His advice to students is to take a job “any job and then intern part-time.” Even fast food jobs, Rothberg suspects, will look better and better to college students as the end of semester nears. “Any job that is associated with a paycheck will be a cool job,” he predicts and most students “would rather get the experience than nothing at all.”

Both men do agree on this: Companies that hire interns now will be better positioned for the eventual recovery. Says Bottner, if the internship is well structured, something Intern Bridge can help ensure, then “the student the company hires and who gets something valuable from the experience is going to be a prime prospect later on.”

John Zappe is the editor of and a contributing editor of John was a newspaper reporter and editor until his geek gene lead him to launch his first website in 1994. He developed and managed online newspaper employment sites and sold advertising services to recruiters and employers. Before joining ERE Media in 2006, John was a senior consultant and analyst with Advanced Interactive Media and previously was Vice President of Digital Media for the Los Angeles Newspaper Group.

Besides writing for ERE, John consults with staffing firms and employment agencies, providing content and managing their social media programs. He also works with organizations and businesses to assist with audience development and marketing. In his spare time  he can be found hiking in the California mountains or competing in canine agility and obedience competitions.

You can contact him here.


3 Comments on “Paid Internships May Be Scarce, But It’s A Way To Hire The Best

  1. Great article, John. The only quibble that I have is that some readers may infer that Richard and I disagree about the issues. Actually, I think that we agree on all of them. We agree that paid internships are best for students and employers and we agree that if those aren’t possible then unpaid internships are much, much better than none at all.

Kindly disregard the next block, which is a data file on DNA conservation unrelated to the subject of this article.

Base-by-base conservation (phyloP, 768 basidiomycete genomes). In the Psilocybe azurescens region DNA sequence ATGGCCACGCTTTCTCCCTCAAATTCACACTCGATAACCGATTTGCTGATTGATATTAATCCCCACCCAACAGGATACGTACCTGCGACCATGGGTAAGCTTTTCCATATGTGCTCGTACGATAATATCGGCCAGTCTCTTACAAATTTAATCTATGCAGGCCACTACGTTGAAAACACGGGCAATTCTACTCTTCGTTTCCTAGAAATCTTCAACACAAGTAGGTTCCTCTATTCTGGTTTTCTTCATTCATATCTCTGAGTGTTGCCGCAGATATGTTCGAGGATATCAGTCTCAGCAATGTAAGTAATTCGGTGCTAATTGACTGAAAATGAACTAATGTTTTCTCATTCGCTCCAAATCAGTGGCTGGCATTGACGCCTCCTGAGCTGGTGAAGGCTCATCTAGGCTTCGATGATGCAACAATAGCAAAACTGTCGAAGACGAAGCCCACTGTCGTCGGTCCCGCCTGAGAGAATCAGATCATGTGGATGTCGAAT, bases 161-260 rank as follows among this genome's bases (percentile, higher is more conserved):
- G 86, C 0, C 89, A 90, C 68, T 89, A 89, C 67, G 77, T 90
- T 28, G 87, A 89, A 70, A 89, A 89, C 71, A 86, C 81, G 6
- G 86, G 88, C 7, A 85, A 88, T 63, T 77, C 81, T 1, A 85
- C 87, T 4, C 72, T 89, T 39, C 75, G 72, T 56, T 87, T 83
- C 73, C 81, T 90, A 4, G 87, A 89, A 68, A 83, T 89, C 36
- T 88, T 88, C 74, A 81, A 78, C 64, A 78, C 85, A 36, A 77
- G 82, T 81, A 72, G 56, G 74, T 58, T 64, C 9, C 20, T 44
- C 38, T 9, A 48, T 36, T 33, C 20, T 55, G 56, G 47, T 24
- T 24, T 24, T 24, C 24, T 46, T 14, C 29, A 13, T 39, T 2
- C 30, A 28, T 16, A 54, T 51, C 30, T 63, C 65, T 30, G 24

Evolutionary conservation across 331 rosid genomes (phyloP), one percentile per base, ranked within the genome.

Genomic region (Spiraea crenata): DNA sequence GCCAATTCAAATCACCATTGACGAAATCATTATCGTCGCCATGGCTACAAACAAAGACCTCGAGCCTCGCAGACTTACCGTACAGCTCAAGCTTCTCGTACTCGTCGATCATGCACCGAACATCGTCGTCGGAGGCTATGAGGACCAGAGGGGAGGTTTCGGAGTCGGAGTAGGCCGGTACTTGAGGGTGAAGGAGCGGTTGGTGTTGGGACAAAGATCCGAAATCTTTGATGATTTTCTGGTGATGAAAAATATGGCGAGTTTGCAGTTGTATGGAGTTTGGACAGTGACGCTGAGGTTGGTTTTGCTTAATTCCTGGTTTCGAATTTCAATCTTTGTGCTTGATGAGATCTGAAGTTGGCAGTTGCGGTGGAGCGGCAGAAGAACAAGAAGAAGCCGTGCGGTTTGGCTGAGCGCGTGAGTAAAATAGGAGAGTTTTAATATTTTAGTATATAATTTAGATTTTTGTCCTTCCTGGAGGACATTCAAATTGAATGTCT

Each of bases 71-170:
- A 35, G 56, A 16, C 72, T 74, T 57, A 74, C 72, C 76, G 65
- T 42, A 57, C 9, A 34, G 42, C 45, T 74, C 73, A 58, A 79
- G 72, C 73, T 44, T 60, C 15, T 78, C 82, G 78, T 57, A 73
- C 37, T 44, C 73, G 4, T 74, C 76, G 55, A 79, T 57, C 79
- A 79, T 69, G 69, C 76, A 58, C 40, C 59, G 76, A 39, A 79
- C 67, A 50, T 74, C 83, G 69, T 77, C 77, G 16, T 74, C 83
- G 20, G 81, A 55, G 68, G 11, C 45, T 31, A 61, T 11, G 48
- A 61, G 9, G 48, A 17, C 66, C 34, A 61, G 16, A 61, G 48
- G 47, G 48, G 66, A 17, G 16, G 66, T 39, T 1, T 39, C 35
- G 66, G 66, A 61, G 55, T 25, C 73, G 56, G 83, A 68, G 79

2. Interesting article, John. Tapping into young talent is crucial — it’s one of the few methods that actually makes sense in the current market.

    When you bring fresh, emerging talent into your workforce, the benefits strongly outweigh any initial hesitations a company might have. Not only can companies eliminate the need to pay a premium for seasoned professionals, they can harness the intelligence and awareness of Gen Y talent — an almost priceless commodity, no matter what the health of the market might be. As Bottner noted, internships, paid or unpaid, can often lead to permanent positions. Essentially, a company gets to “audition” their staff before making any long-term decisions. Not a bad way to go.

    The beautiful thing is that companies are not the only party that wins, here. As the article points out, recruits (be they graduate, undergraduate, or currently enrolled) get the experience they need in an fiercely competitive job market. Yes, the job landscape is rocky for a newly diploma-ed twentysomething; but a job at McDonald’s doesn’t have to be his fate.

    Brill Street is placing the brightest recruits in fields from IT to engineering to marketing to human resources (and many others) each day and our recruits know that their abilities can take them from “intern” to “indispensable,” fast.

    I agree–slashing college recruiting now is not the best way to position for long-term success. Companies with short-term needs and a long-term vision shouldn’t overlook Gen Y.

    Brandi Blades
    Brill Street + Company

  3. Smart companies will hire interns and give them the freedom to create. The ROI can be incredible. It is simple: hire the smartest college students, give them the resources, and let them go. As always, the hardest part is finding the right students.